Pranab Mukherjee, his Indian counterpart, said the main purpose of his visit had been to establish contacts with the new Pakistani government.
 
He said he found "strong willingness and desire on the Pakistan side to move ahead toward full normalisation of our relationship".
 
Mixed results
 
Qureshi said "a lot of progress" has been made "in our interaction".
 
He said "we hope to maintain this" in the next round of talks.
 
"Talks are progressing in a constructive manner on the issue of Kashmir," Qureshi said.
 
However, he acknowledged that the two sides had "not made significant progress on our core issues".
 
Kashmir, the divided Himalayan region, is claimed in full by both countries and has sparked two of their three wars.
 
Qureshi said that a fresh round of peace talks covering issues such as Kashmir, terrorism, and economic co-operation will start in July.
 
Earlier on Wednesday, Mukherjee met Pervez Musharraf, the Pakistan president, as well as Yousaf Raza Gilani, the Pakistani prime minister.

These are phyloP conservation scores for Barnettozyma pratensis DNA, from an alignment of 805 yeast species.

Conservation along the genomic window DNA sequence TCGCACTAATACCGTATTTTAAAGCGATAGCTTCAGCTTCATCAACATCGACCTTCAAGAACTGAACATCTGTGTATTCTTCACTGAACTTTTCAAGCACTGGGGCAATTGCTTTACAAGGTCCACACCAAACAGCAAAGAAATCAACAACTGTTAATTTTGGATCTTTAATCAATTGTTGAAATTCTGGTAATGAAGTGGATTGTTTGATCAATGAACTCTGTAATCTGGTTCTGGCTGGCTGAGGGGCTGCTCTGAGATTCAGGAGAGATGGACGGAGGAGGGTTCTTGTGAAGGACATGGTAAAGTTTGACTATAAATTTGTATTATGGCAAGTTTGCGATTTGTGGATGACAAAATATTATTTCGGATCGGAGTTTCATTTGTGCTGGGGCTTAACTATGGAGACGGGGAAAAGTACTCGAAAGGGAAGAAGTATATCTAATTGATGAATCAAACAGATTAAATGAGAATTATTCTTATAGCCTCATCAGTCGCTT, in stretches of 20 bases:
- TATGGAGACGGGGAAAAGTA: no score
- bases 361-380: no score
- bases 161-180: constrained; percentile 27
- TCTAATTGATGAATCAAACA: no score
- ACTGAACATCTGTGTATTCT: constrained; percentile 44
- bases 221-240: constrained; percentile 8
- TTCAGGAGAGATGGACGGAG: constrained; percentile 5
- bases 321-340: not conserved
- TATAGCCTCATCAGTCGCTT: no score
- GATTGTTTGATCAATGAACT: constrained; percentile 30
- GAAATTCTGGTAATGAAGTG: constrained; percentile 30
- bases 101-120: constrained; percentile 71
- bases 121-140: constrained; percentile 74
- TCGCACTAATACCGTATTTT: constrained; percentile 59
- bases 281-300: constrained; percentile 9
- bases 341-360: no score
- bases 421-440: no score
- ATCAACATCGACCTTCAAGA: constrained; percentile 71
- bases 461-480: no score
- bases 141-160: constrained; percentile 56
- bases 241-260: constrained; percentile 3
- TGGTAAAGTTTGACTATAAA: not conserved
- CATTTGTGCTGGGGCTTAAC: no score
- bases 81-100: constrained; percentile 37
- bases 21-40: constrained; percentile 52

Mukherjee also said Manmohan Singh, the Indian prime minister, had accepted an invitation to visit Pakistan.
 
The visit will take place this year, Qureshi said.

Political turmoil
 
The Indo-Pak dialogue had been put on hold for several months because of political turmoil in Pakistan.
 
They are the first to take place since a new civilian government took power in Pakistan seven weeks ago.
 
Wednesday's meeting was the conclusion of the fourth round of talks.
 
India and Pakistan launched the peace process in 2004 in an attempt to end six decades of hostilities since independence from Britain.
 
Since 1989 the Indian part of Kashmir has faced a Muslim revolt, which New Delhi accuses Islamabad of supporting.